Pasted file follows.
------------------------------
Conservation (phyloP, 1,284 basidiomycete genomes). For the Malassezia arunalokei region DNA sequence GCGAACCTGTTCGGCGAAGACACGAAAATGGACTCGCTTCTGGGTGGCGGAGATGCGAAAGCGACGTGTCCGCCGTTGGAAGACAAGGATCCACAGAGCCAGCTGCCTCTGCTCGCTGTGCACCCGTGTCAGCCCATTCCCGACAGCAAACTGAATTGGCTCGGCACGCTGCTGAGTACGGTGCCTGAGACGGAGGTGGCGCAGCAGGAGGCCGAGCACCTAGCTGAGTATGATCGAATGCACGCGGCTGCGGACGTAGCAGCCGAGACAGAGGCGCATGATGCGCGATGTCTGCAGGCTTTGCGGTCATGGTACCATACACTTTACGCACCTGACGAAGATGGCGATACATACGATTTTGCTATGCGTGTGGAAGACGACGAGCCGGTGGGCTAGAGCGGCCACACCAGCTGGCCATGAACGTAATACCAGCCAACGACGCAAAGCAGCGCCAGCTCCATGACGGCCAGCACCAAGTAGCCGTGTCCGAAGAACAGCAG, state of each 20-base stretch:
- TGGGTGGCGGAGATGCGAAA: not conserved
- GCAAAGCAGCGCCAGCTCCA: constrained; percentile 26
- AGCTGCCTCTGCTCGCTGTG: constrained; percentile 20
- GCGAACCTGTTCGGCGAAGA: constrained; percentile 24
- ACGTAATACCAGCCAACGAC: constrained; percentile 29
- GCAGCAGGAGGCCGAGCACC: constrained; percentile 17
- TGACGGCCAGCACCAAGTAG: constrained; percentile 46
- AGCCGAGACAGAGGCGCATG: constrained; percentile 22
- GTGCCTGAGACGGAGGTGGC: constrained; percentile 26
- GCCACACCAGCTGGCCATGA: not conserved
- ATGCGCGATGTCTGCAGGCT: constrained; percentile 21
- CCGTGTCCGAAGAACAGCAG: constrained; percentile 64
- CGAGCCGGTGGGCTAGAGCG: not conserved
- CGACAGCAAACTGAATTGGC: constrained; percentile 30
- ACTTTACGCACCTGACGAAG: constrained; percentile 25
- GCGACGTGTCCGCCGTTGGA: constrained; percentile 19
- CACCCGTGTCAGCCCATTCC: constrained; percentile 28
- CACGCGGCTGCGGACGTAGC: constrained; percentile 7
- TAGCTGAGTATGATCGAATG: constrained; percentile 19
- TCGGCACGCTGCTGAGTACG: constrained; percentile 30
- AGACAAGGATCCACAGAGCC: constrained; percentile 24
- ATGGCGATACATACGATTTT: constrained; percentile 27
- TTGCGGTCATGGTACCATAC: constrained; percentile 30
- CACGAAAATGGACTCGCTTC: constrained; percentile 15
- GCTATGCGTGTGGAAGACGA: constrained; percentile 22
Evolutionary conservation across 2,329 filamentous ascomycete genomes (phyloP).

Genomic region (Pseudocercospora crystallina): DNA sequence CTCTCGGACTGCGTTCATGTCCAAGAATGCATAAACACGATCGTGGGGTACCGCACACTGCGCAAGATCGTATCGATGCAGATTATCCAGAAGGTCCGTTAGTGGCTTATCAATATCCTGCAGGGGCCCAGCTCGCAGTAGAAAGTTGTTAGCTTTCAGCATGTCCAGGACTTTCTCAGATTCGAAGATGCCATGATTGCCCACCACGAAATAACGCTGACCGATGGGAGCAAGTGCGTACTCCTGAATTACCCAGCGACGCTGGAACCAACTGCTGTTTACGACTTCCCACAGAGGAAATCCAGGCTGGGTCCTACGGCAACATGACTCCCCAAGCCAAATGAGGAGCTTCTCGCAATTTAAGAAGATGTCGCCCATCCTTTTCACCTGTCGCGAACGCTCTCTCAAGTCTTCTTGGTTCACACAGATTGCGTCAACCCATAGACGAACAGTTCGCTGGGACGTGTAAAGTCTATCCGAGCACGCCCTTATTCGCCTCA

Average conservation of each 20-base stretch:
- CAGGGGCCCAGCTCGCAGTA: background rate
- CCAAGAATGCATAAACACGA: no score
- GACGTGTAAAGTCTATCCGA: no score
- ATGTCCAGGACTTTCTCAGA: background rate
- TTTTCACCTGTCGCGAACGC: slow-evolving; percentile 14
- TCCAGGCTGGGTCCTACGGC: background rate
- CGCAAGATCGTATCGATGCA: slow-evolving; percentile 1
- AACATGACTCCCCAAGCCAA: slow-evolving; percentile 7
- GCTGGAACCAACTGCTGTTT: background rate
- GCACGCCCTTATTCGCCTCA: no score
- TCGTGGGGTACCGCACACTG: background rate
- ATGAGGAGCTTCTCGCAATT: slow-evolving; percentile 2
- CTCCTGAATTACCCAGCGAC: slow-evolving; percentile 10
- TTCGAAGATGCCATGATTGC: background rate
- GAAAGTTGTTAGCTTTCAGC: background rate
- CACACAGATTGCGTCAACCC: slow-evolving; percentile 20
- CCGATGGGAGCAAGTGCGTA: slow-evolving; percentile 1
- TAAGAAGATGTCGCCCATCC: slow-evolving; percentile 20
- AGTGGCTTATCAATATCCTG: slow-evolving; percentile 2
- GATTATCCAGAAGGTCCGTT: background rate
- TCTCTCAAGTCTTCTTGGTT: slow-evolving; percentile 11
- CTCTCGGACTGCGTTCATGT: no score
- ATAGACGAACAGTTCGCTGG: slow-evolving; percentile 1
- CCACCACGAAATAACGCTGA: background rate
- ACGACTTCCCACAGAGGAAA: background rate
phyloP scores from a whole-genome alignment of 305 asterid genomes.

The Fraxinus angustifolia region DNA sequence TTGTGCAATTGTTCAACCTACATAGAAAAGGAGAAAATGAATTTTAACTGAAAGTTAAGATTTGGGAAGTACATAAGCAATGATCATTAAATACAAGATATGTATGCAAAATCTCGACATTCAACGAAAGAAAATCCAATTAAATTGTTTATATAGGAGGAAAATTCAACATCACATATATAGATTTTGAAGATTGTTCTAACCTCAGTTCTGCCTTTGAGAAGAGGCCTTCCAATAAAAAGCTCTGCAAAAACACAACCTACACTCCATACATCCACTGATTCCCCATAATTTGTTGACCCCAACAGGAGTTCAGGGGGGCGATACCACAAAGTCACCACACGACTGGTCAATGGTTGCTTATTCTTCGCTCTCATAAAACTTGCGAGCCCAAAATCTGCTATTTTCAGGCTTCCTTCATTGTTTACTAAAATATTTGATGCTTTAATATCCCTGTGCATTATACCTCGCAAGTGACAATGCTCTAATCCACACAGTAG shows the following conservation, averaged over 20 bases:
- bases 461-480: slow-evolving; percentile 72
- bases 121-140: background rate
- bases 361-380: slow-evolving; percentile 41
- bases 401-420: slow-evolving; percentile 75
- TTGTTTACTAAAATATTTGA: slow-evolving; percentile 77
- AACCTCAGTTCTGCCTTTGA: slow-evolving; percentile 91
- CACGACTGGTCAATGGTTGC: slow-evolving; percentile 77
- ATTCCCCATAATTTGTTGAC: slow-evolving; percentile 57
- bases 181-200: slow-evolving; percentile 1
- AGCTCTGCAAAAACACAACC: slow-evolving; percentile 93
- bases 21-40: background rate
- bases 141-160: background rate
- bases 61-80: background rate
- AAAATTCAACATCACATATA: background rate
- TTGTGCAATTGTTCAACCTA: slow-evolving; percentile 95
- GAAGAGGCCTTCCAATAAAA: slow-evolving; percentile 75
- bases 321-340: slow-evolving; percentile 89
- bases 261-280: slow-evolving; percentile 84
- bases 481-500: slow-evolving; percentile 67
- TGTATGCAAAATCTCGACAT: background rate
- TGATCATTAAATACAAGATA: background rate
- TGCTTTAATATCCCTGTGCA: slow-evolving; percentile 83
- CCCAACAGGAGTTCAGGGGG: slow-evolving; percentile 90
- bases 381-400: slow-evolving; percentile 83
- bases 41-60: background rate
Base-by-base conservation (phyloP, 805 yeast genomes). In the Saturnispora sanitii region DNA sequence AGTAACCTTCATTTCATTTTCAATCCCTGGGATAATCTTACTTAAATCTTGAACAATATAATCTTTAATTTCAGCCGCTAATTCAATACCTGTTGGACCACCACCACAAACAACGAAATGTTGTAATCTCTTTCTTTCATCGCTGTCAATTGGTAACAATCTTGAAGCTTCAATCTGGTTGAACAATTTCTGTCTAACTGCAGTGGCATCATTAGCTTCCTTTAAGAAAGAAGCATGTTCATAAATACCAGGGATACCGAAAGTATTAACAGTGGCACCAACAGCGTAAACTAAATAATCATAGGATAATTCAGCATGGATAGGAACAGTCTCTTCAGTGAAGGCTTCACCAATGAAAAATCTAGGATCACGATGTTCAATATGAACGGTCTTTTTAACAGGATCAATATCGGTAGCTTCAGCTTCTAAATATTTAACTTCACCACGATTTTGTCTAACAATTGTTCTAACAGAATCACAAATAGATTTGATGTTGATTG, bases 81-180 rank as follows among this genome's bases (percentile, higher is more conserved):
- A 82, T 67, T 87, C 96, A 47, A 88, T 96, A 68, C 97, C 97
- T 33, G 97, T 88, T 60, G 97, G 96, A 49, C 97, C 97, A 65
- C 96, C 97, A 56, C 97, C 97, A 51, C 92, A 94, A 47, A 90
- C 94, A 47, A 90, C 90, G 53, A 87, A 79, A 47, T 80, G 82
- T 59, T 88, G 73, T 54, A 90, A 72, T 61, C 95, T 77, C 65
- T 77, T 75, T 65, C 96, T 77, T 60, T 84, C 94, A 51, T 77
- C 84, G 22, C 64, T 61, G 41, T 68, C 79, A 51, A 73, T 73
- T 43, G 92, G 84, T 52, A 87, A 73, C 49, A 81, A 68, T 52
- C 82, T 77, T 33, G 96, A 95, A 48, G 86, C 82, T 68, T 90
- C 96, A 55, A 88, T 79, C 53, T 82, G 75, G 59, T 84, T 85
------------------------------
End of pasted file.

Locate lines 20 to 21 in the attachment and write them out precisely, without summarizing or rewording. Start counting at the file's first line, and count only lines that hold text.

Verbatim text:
- TAGCTGAGTATGATCGAATG: constrained; percentile 19
- TCGGCACGCTGCTGAGTACG: constrained; percentile 30